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Global dynamics and bifurcations in a SIRS epidemic model with a nonmonotone incidence rate and a piecewise-smooth treatment rate

  • * Corresponding author: Jicai Huang

    * Corresponding author: Jicai Huang 

Research of JH and QP was partially supported by NSFC (No. 11871235) and the Fundamental Research Funds for the Central Universities (CCNU19TS030). Research of QH is partially supported by NSFC (No. 11871060) and the Fundamental Research Funds for the Central university (XDJK2018B031)

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  • In this paper, we analyze a SIRS epidemic model with a nonmonotone incidence rate and a piecewise-smooth treatment rate. The nonmonotone incidence rate describes the "psychological effect": when the number of the infected individuals (denoted by $ I $) exceeds a certain level, the incidence rate is a decreasing function with respect to $ I $. The piecewise-smooth treatment rate describes the situation where the community has limited medical resources, treatment rises linearly with $ I $ until the treatment capacity is reached, after which constant treatment (i.e., the maximum treatment) is taken.Our analysis indicates that there exists a critical value $ \widetilde{I_0} $ $ ( = \frac{b}{d}) $ for the infective level $ I_0 $ at which the health care system reaches its capacity such that:(i) When $ I_0 \geq \widetilde{I_0} $, the transmission dynamics of the model is determined by the basic reproduction number $ R_0 $: $ R_0 = 1 $ separates disease persistence from disease eradication. (ii) When $ I_0 < \widetilde{I_0} $, the model exhibits very rich dynamics and bifurcations, such as multiple endemic equilibria, periodic orbits, homoclinic orbits, Bogdanov-Takens bifurcations, and subcritical Hopf bifurcation.

    Mathematics Subject Classification: Primary: 58F15, 58F17; Secondary: 53C35.

    Citation:

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  • Figure 1.  The positive real roots of $ f(x) = 0 $ when $ m+n-A<0 $: (a) no positive root. (b) a positive double root $ x_* $ (i.e., $ \overline{x}_2 $). (c) two different positive single roots $ x_1 $, $ x_2 $

    Figure 2.  A unique positive equilibrium $ E_{*} $ of system (9): (a) a saddle-node with a stable parabolic sector for $ A = \frac{219}{32},\, n = \frac{9}{10},\, m = \frac{20}{8},\,p = \frac{1}{4},\,q = \frac{7}{4} $; (b) a saddle-node with an unstable parabolic sector for $ A = \frac{737}{96},\, n = \frac{16}{15},\, m = \frac{20}{8},\,p = \frac{1}{4},\,q = \frac{19}{8} $; (c) a cusp of codimension two for $ A = \frac{235}{32},\, n = 1,\, m = \frac{20}{8},\,p = \frac{1}{4},\,q = \frac{17}{8} $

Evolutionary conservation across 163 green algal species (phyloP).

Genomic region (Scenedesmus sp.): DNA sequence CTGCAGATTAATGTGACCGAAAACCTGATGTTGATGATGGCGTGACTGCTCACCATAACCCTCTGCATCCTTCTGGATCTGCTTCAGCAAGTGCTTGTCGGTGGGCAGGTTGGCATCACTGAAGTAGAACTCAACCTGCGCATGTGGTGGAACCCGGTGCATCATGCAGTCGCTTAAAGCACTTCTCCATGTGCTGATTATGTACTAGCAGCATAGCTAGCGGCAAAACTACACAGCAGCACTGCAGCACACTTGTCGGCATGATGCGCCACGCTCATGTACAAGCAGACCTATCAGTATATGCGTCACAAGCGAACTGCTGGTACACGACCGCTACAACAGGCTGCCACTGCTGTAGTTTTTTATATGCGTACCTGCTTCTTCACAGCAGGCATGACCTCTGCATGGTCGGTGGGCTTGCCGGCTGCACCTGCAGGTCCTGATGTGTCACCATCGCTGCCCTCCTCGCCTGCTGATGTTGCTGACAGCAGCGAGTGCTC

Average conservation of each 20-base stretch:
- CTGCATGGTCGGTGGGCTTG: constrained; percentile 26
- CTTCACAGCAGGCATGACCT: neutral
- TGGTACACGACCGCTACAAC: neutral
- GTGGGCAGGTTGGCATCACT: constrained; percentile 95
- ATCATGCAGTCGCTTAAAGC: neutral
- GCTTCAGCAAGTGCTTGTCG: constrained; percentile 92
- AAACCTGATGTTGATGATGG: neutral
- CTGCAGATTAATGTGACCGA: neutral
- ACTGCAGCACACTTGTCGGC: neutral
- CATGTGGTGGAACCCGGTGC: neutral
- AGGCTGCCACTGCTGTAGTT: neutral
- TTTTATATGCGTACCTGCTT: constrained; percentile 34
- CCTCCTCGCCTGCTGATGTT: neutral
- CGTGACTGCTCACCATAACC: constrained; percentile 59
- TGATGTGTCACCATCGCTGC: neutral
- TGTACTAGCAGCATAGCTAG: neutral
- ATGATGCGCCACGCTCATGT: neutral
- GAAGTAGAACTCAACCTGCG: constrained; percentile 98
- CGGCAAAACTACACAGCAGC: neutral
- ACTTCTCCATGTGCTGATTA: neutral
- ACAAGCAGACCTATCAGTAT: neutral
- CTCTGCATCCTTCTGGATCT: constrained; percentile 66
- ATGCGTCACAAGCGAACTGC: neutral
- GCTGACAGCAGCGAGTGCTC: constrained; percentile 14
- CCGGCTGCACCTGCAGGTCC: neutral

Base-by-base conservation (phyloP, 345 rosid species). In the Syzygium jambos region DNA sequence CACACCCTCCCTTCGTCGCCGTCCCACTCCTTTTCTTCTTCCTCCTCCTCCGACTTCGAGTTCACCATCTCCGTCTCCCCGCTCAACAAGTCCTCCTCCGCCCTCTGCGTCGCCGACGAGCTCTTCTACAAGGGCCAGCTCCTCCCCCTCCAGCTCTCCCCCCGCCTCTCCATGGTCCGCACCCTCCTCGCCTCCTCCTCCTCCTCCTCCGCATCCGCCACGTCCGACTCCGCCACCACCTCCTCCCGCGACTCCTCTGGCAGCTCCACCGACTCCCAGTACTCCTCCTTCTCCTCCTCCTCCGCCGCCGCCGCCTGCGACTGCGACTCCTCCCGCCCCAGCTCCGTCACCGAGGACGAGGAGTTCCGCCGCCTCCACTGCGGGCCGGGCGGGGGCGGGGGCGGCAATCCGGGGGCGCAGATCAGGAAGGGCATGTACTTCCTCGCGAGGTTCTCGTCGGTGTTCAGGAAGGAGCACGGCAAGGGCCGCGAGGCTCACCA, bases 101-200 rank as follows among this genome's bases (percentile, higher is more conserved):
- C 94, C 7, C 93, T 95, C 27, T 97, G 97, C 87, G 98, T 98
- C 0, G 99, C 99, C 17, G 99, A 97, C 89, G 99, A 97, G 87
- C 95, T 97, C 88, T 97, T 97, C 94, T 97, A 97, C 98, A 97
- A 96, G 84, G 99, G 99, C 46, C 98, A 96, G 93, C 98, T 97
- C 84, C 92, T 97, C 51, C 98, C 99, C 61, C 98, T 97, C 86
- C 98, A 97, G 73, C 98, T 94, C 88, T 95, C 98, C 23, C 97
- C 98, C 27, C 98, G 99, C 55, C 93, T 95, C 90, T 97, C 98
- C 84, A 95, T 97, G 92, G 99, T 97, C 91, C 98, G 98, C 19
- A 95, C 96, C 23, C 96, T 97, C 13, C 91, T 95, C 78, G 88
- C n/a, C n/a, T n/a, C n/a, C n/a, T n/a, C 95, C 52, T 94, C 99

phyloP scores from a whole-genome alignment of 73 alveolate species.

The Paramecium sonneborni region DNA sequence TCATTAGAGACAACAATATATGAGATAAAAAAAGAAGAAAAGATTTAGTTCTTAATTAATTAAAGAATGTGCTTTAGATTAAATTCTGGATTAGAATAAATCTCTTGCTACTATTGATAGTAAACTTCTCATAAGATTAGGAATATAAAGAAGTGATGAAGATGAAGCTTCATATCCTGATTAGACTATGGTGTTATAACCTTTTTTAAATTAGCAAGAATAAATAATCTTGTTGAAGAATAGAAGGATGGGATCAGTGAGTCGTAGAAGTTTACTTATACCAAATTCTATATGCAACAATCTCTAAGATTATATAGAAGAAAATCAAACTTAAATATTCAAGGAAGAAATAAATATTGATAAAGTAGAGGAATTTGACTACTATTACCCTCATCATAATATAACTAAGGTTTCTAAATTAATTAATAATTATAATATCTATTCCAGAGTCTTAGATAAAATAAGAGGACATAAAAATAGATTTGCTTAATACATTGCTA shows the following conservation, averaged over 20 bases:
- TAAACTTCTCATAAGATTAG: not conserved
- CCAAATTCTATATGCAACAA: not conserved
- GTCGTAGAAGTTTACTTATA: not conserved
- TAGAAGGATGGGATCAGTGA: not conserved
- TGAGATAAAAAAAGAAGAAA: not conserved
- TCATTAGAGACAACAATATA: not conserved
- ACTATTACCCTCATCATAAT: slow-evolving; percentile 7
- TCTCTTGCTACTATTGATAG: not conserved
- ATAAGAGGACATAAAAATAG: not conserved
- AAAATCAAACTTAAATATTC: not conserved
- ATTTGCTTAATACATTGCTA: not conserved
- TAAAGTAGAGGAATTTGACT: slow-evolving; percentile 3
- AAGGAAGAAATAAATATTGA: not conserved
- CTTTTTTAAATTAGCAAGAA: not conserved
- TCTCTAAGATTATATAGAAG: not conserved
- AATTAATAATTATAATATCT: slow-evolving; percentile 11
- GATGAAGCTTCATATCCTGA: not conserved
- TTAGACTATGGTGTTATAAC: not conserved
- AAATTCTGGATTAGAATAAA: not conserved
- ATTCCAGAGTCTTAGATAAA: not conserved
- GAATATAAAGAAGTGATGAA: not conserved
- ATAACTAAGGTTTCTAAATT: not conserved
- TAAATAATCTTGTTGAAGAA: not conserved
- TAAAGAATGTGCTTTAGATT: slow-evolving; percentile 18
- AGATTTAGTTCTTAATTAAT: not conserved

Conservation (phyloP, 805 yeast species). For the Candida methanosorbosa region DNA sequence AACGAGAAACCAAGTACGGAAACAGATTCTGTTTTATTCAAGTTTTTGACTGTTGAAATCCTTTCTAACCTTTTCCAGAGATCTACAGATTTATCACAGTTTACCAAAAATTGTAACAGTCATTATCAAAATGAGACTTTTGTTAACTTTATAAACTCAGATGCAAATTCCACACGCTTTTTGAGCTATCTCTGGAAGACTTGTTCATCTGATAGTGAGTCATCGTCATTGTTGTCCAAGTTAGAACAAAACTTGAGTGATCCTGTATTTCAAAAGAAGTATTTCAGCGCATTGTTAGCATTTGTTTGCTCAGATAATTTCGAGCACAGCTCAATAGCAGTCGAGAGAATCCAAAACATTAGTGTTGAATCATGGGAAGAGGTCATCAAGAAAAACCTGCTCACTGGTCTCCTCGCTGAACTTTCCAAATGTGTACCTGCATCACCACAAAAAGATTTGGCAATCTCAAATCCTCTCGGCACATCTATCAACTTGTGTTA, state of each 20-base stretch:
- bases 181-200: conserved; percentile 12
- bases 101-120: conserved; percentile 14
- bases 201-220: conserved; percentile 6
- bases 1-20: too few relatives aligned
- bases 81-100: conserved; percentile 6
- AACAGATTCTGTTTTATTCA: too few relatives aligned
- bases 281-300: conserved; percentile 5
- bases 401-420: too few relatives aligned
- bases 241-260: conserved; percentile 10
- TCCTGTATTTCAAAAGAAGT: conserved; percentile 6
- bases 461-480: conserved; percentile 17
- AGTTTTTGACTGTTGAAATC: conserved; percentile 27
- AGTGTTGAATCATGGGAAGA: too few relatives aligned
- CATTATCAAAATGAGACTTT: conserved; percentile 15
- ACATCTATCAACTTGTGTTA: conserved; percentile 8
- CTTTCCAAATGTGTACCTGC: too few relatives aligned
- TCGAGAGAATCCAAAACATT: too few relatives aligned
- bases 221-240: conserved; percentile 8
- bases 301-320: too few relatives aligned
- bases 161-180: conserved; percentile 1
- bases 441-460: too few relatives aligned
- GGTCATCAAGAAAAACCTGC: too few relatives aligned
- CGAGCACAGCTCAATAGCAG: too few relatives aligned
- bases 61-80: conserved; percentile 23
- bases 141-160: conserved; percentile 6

Figure 3.  Bogdanov-Takens bifurcation diagram and corresponding phase portraits of system (21) for $ n = 1,\, m = \frac{20}{8},\,p = \frac{1}{4} $. (a) Bifurcation diagram; (b) No positive equilibria when $ (q,A) = (2.3,7.429) $ lies in the region $I $; (c) An unstable focus $ E_2 $ and a saddle $ E_1 $ occur when $ (q,A) = (2.3,7.431) $ lies in the region $ II $; (d) An unstable limit cycle occurs when $ (q,A) = (2.3,7.4315) $ lies in the region $ III $; (e) An unstable homoclinic loop occurs when $ (q,A) = (2.3,7.4320743) $ lies on the curve $ \mathcal{H L} $; (f) A stable focus $ E_2 $ when $ (q,A) = (2.3,7.433) $ lies in the region $ IV $

    Figure 4.  An unstable limit cycle bifurcates from $ E_2(x_2,y_2) $ for system (9)

    Figure 5.  The phase portraits of system (5) when $ A\leq x_0 $. (a) The disease-free equilibrium $ E_0 $ is globally asymptotically stable when $ R_0\leq1 $; (b) The endemic equilibrium $ E^*(x^*,y^*) $ is globally asymptotically stable when $ R_0>1 $

    Figure 6.  The phase portraits of system (5) when $ R_0\geq R_0^* $. (a) Two positive equilibria $ E^*(x^*,y^*) $ and $ E_2 $ when $ R_0 = R_0^* $. (b) A unique positive equilibrium $ E^*(x^*,y^*) $ when $ R_0 = R_0^* $; (c) A unique positive equilibrium $ E_2 $ when $ R_0> R_0^* $

    Figure 7.  Phase portraits for Bogdanov-Takens bifurcation in system (5) when $ 0<R_0<1 $, where $ n = 1,\, m = \frac{20}{8},\,p = \frac{1}{4},\,x_0 = 0.2 $. (a) No positive equilibria when $ (q,A) = (2.3,7.429) $; (b) Two positive equilibria occur in the region $ \{(x,y)|x>x_0 = 0.2,\, y>0\} $ when $ (q,A) = (2.3,7.431) $: $ E_1 $ is always a saddle, $ E_2 $ is an unstable focus; (c) An unstable limit cycle occurs when $ (q,A) = (2.3,7.4315) $; (d) An unstable homoclinic loop occurs when $ (q,A) = (2.3,7.4320743) $; (e) $ E_2 $ becomes as a stable focus when $ (q,A) = (2.3,7.433) $

    Figure 8.  $ (a)-(d) $ are the local enlarged view of $ (b)-(e) $ in Figure 7, respectively

    Figure 9.  Phase portraits for Bogdanov-Takens bifurcation in system (5) when $ 1<R_0<R_0^* $, where $ n = 1,\, m = \frac{20}{8},\,p = \frac{1}{4},\,x_0 = 0.4 $. (a) $ E^* $ always exists in the region $ \{(x,y)|x<x_0 = 0.4,\, y>0\} $, and no positive equilibria lie in the region $ \{(x,y)|x>x_0 = 0.4,\, y>0\} $ when $ (q,A) = (2.3,7.429) $; (b) Two positive equilibria occur in the region $ \{(x,y)|x>x_0 = 0.4,\, y>0\} $ when $ (q,A) = (2.3,7.431) $: $ E_1 $ is always a saddle, $ E_2 $ is an unstable focus; (c) An unstable limit cycle occurs when $ (q,A) = (2.3,7.4315) $; (d) An unstable homoclinic loop occurs when $ (q,A) = (2.3,7.4320743) $; (e) $ E_2 $ becomes as a stable focus when $ (q,A) = (2.3,7.433) $

    Figure 10.  $ (a)-(d) $ are the local enlarged view of $ (b)-(e) $ in Figure 9, respectively

    Figure 11.  An unstable limit cycle bifurcates from $ E_2(x_2,y_2) $ in system (5). (a) $ 0<R_0<1 $. (b) $ 1<R_0<R_0^* $

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